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What’s a GPU guy doing praising a CPU design? It’s true that the two processing architectures have traditionally played completely separate roles in the computing ecosystem, but AMD recognized long ago that a radical change in system architecture was needed to continue expanding available compute performance while keeping power consumption in check. This challenge requires blending the performance of the CPU and the GPU in a heterogeneous system, which opens up the possibility of a step function increase in performance-per-watt. One of the most exciting applications of heterogeneous computing, one that’s proving to have tremendous potential, is deep learning (and its close cousin, artificial intelligence). The possibilities for these technologies are myriad, from self-driving cars to advanced robotics to healthcare to fraud detection, but what all these applications have in common is the need to crunch massive amounts of data.


Starting with the introduction of the Accelerated Processing Unit (APU), AMD began to explore what is possible when a CPU and GPU are more tightly interconnected. AMD took an early lead in this approach to computing. By bringing together a collection of like-minded companies in the Heterogeneous System Architecture (HSA) Foundation, AMD helped establish an open, royalty free standard that could be leveraged across the industry. Those strategic decisions were made with the intention of better harnessing both architectures to address the demands of future generations of computing.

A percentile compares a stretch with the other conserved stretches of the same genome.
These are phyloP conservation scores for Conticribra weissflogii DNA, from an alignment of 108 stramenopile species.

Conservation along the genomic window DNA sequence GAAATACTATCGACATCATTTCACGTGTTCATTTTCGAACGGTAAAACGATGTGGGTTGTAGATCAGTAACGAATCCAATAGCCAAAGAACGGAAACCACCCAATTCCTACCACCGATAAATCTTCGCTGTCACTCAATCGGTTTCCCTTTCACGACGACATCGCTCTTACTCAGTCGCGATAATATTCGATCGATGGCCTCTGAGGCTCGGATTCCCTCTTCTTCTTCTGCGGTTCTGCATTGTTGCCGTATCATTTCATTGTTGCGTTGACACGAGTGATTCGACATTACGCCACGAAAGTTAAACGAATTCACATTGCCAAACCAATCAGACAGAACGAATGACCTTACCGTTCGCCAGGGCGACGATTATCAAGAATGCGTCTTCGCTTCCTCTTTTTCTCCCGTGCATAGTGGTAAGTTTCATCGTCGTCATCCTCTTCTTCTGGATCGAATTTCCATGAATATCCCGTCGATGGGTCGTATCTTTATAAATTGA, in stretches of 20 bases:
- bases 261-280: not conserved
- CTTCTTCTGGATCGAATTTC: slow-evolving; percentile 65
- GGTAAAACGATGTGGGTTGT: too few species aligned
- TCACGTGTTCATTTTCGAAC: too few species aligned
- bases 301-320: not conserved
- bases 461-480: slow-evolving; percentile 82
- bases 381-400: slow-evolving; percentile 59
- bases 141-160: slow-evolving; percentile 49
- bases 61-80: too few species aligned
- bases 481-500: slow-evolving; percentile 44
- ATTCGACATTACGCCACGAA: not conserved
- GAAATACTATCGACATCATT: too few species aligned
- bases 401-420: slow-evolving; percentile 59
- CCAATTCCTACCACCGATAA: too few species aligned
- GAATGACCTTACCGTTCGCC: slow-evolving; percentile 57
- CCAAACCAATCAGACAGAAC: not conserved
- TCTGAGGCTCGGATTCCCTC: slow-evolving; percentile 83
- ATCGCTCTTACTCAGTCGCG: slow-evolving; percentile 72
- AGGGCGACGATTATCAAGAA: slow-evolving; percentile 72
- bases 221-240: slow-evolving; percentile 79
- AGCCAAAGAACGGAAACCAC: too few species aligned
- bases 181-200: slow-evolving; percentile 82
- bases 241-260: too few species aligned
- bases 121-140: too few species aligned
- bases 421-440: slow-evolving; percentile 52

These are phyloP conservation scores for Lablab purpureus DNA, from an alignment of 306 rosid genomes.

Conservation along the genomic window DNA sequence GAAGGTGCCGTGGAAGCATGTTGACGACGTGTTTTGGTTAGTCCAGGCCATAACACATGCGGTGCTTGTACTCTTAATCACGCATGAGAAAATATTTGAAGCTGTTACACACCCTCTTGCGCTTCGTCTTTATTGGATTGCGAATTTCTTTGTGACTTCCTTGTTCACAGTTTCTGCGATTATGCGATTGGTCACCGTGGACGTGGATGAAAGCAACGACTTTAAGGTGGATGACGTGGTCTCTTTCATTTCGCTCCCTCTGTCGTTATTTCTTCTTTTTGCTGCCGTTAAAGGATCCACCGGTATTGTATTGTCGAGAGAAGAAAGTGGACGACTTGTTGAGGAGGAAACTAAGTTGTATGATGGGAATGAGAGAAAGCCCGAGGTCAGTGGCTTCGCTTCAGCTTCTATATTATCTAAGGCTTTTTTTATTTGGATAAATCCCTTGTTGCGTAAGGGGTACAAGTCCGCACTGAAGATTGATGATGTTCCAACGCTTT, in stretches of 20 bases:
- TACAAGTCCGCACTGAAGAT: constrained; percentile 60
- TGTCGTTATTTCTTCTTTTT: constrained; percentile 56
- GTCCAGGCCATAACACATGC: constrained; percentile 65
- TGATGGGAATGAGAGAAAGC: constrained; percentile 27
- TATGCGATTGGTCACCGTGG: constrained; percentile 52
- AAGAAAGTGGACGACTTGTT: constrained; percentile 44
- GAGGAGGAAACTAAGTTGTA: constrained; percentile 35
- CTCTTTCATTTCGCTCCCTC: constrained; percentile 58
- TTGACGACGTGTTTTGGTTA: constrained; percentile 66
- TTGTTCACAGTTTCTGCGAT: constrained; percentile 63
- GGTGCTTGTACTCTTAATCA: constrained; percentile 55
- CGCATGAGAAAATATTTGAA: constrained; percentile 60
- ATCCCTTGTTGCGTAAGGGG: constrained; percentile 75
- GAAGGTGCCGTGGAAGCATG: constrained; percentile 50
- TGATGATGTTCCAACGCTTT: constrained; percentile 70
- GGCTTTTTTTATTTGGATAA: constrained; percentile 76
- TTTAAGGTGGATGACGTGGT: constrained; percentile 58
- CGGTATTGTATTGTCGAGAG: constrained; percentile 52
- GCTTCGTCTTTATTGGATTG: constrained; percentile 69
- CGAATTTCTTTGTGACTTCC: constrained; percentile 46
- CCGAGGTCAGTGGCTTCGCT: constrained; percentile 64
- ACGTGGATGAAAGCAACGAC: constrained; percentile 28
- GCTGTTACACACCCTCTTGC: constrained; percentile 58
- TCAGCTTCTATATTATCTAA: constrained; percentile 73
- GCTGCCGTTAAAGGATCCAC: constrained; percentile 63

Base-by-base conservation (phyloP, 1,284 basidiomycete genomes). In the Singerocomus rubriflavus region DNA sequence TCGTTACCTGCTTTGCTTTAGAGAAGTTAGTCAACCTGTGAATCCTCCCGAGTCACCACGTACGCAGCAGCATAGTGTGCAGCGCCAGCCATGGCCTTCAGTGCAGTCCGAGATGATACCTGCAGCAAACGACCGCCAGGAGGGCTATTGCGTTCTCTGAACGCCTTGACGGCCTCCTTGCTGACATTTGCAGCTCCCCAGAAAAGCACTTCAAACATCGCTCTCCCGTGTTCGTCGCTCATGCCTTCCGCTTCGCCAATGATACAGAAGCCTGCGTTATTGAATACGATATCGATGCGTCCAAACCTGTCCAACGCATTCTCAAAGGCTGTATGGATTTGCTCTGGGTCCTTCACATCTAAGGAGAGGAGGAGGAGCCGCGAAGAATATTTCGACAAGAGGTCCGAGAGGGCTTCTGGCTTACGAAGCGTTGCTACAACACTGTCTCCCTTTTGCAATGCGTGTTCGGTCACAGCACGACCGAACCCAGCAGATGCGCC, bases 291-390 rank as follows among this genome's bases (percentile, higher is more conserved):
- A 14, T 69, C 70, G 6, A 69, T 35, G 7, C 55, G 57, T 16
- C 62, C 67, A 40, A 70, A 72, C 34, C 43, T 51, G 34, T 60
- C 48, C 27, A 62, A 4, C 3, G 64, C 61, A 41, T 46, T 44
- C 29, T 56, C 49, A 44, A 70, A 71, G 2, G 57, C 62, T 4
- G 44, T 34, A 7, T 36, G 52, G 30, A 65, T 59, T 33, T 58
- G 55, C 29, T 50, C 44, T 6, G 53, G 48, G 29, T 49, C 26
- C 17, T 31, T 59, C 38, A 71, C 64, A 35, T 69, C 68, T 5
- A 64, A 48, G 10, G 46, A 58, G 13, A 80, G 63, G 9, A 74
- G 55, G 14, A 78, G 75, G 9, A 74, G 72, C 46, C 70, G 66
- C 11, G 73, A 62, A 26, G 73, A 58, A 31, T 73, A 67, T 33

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With the introduction of Radeon™ Instinct and the promise of the upcoming “Vega” architecture, AMD is accelerating the machine intelligence era in server computing. This is possible through a new suite of hardware and open-source software offerings designed to dramatically increase performance, efficiency, and ease of implementation of deep learning workloads. As excited as I am about our future in GPU computing and everything we are doing in high-performance graphics, as a technologist, I know how important the CPU remains in everything we do at AMD and how critical it is to the future of deep learning.


AMD is preparing now to launch its latest CPU, codenamed “Naples”, in Q2 of this year. This 32-core, 64-thread powerhouse will mark a new high-water mark for AMD in performance potential, leveraging the new “Zen” x86 core alongside exceptional memory and I/O capability. Deep learning is highly complex, and its foundational elements require the kinds of innovations in multiple cores, memory capacity, bandwidth and I/O capacity that “Naples” will deliver.


  • With the highest number of cores available on an x86 processor today, “Naples” supports greater parallelism across the deep learning process, and combined with GPUs it can support faster and deeper decision-tree analysis, which helps to speed-up artificial intelligence algorithms.
  • With the highest number of cores available
  • The massive parallelism and computational intensity of the deep learning training phase is perfectly suited for GPUs, in combination with “Naples” rich I/O to attach multiple GPUs in a server.
  • And in the inference phase, high memory bandwidth and large memory capacity from “Naples” can combine with our GPUs for efficient, high performance execution of larger deep learning applications.


Truly accelerating the pace of deep learning and addressing the broad needs of the datacenter requires a combination of high performance compute and graphics innnovation. Radeon Instinct and “Naples” connect these two processing architectures so we can support the ever-growing demands and nearly unlimited potential of machine intelligence. This radical change in architecture holds the promise of significantly expanding compute capabilities while helping lower total cost of ownership for businesses. I can tell you, this GPU guy is completely on board.


Ogi Brkic is Senior Director, Radeon Technologies Group, AMD. His postings are his own opinions and may not represent AMD’s positions, strategies or opinions. Links to third party sites are provided for convenience and unless explicitly stated, AMD is not responsible for the contents of such linked sites and no endorsement is implied.